The way I prepare Bacalhau for the Consoada ( Portuguese Christmas Eve)

Food is a serious matter in Portugal! Everyone will tell you that in Portugal, when a family or friends reunion happens, people spend hours at the table, talking, laughing, and enjoying the starters, the main courses, the desserts, the coffee, the digestives, the drinks, red wine, champagne, Port Wine, Ginginha, and more!

For Christmas Eve, many Portuguese have a light dinner called Consoada. Portugal is still a very Catholic country and being so it's natural that many abstain from eating meat, opting instead for fish - mainly codfish - or seafood dishes. In some regions, people eat octopus instead of cod, either roasted with potatoes or mixed with rice. Christmas sometimes falls on a Friday, the traditional day of abstinence to the Catholic Church. But it's more than that. Most European cultures developed Christmas Eve customs that included meatless meals before the family went off to Midnight Mass. In ancient times a day of fasting and abstinence was designed to heighten the joy of the celebration to come.

The main fish of choice is, of course, usually bacalhau, the salted-dry fish that's the king of Portuguese cuisine. The way bacalhau is eaten on Consoada - Christma's Eve night - is very simple and I never enjoyed that recipe very much. Usually, I give it a twist, I transform the simple recipe into one that is more to my liking. The bacalhau of Consoada is just cod boiled with potatoes, cabbage, carrots, and hard-boiled eggs, all drizzled with olive oil vinegar, and minced garlic. 

To prepare a bacalhau dish is indispensable to follow a procedure to remove the salt. First, you must cut the salted cod that you bought in the supermarket into large pieces. Then, soak the pieces of salted cod in a glass bowl. Cover the bowl with plastic wrap and store it in the fridge. You must replace the water in the bowl every 8-10 hours After 48 hours, cut a little piece and try it. It can't be too salty. Some people like codfish saltier than I do. You can extend the soak for a few hours more, replacing the water. This soaking period varies with the fish size. Then, remove it from the water and the delicious fish is ready to cook.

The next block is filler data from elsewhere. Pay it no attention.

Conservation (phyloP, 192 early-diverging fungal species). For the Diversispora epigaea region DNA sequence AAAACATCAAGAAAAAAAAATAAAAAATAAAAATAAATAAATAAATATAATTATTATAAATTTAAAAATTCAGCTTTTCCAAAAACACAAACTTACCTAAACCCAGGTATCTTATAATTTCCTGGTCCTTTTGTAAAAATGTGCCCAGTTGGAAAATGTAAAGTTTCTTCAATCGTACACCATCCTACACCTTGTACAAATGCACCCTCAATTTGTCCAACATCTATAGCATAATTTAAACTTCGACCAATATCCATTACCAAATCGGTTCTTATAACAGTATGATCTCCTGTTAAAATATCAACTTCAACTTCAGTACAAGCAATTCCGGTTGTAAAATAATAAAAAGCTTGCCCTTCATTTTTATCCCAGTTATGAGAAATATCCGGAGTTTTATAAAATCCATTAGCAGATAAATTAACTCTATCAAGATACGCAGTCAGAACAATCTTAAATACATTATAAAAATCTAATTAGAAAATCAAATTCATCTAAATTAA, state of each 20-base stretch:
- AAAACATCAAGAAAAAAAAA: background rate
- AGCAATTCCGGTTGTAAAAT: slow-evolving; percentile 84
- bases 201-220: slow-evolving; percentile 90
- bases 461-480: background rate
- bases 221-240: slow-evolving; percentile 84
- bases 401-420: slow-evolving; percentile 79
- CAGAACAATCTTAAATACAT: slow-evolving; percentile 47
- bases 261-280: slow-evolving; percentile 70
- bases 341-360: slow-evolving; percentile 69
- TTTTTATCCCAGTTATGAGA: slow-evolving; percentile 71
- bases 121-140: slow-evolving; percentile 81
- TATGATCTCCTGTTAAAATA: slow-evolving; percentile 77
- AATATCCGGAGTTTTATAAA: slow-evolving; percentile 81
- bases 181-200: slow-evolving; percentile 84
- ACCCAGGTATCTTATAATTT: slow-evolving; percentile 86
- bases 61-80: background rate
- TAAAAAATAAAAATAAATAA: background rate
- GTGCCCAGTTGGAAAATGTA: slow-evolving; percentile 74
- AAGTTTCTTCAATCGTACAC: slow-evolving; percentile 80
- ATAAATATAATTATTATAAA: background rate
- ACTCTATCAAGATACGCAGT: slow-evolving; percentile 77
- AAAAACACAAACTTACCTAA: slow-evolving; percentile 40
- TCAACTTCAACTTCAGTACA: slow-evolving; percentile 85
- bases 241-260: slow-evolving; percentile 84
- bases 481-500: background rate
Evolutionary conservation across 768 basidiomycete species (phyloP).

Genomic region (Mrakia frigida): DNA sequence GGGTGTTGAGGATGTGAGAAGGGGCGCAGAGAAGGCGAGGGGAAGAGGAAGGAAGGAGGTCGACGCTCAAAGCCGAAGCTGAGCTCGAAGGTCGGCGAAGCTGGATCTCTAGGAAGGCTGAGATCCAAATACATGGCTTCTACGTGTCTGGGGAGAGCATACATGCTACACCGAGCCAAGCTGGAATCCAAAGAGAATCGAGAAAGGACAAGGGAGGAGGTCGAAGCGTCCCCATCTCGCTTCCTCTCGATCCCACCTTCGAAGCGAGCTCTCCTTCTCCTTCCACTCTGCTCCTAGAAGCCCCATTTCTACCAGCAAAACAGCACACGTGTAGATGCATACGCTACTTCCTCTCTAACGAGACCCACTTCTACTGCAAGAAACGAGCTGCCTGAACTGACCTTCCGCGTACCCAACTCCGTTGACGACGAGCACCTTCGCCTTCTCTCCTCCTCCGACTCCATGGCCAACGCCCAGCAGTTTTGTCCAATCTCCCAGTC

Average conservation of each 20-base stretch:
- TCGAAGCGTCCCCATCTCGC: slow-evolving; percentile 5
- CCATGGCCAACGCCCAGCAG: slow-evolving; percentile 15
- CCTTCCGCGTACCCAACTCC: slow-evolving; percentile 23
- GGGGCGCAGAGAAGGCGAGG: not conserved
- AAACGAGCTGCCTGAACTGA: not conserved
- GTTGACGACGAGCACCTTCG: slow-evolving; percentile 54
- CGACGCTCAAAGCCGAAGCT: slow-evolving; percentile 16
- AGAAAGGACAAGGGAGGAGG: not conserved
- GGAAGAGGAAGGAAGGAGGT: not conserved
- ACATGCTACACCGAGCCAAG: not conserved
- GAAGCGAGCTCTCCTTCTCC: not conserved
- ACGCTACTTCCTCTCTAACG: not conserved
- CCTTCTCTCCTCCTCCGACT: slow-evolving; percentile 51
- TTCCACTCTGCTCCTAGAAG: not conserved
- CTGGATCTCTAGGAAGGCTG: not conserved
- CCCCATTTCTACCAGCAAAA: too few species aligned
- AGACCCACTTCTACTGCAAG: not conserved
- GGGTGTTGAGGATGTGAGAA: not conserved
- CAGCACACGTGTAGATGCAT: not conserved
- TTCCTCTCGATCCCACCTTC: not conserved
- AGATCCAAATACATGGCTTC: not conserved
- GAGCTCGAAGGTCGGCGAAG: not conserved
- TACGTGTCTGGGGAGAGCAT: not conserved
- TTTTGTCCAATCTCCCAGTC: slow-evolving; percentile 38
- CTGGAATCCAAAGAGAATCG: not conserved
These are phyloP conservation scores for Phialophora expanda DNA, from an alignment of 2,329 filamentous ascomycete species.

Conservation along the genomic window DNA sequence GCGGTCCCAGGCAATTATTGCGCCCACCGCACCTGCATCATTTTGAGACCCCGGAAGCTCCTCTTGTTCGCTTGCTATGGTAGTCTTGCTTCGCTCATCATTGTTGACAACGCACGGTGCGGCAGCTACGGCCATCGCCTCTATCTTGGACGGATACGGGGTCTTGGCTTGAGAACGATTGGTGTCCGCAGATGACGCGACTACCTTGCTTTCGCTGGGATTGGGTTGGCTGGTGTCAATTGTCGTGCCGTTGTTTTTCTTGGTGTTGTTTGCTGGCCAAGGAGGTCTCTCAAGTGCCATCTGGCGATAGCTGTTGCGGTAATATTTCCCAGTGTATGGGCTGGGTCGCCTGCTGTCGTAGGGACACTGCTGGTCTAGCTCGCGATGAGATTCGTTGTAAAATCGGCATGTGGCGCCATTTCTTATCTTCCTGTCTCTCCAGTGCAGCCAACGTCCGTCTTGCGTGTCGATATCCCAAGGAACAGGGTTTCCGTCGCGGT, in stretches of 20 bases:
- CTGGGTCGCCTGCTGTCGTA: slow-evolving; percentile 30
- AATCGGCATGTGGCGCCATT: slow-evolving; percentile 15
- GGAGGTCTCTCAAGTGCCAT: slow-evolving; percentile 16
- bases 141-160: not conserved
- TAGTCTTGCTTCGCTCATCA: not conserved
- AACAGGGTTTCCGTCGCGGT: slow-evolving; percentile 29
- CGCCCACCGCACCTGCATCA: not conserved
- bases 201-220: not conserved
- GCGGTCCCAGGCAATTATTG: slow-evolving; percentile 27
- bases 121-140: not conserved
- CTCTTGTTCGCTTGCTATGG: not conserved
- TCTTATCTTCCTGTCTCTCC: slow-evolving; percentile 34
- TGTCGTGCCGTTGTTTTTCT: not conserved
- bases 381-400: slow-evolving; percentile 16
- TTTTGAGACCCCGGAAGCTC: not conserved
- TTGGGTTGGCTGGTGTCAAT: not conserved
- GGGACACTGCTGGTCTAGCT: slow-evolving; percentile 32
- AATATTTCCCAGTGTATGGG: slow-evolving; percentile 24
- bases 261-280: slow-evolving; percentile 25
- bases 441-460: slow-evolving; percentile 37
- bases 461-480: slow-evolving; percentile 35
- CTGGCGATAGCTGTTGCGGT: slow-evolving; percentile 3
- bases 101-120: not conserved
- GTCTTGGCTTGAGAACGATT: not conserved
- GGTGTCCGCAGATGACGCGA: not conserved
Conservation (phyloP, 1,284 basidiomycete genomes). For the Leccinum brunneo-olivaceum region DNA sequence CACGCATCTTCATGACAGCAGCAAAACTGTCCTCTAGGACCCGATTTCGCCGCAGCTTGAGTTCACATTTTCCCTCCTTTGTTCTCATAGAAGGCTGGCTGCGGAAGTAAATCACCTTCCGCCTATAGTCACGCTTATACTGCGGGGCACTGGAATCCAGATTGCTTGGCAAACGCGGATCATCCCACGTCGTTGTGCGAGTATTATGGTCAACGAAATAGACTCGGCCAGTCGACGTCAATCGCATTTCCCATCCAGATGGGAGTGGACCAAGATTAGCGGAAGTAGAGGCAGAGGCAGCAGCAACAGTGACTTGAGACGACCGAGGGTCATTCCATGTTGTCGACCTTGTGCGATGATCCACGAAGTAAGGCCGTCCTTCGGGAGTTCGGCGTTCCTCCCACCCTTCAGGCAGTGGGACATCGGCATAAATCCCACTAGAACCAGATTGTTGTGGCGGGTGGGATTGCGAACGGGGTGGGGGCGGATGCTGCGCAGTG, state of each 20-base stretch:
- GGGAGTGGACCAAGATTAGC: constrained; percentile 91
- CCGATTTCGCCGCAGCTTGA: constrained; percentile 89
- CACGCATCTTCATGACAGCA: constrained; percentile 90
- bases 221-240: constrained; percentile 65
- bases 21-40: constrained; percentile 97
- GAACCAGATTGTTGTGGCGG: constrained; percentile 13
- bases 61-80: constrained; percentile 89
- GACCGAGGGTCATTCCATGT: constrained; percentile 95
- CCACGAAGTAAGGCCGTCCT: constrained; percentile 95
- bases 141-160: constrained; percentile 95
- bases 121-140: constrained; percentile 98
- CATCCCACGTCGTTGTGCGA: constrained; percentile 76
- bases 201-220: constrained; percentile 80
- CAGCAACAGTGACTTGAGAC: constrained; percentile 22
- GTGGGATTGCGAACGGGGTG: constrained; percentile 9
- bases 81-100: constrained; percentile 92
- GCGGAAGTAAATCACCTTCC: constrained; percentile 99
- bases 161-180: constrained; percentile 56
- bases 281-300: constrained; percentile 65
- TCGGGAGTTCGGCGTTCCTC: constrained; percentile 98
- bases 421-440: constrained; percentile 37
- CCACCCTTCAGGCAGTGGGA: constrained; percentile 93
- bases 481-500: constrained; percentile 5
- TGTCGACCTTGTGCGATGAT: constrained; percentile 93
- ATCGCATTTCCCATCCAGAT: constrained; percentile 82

The way I prepare codfish is simple and starts the same way as with Bacalhau da Consoada. The potatoes are peeled and cut in half and then cooked in water and a pinch of salt, together with the codfish. Cod has a firm fleshy texture, it can be boiled for a long time, 30-45. Usually when the potatoes are done the cod is good also. I do not cook them in separate pots but you can if you want. After everything is boiled it has to be drained well. 

In a pot where everything fits, I put the potatoes and the cod. Then I peel the two garlic or more and chop them finely.  I sprinkle everything with pimentão doce or colorau (Capsicum annuum) , white pepper and drizzle with olive oil.  I cover the pot for about 10 minutes. 

The bread cannot be missing from the table because it's delicious to dip it in olive oil seasoned with colorau and garlic. (For my American readers: "Colorau" is a red powder from the dried fruit of a plant native to the American continent and introduced to Europe centuries ago. It is an essential ingredient in Portuguese cuisine, giving color and flavor to all types of dishes.) 

I learned this way of preparing the bacalhau with my grandmother. She called it Bacalhau à Lavrador. (The Farmer's Bacalhau)  It was the food of those who worked in agriculture, in the fields. They took it from home to the field, well-wrapped, in the Mondego river region,  a place in the center of Portugal, famous for its culture of rice, in the '40s.

On Christmas Day, there’s another family meal and this time meat will be on the table. It can be anything from roasted turkey to lamb or cabrito assado (baby goat). In the North of Portugal, you can also have Roupa Velha which translates as "old clothes". This dish consists of using the leftover codfish from the previous night and frying it up with thinly chopped potatoes and boiled eggs.

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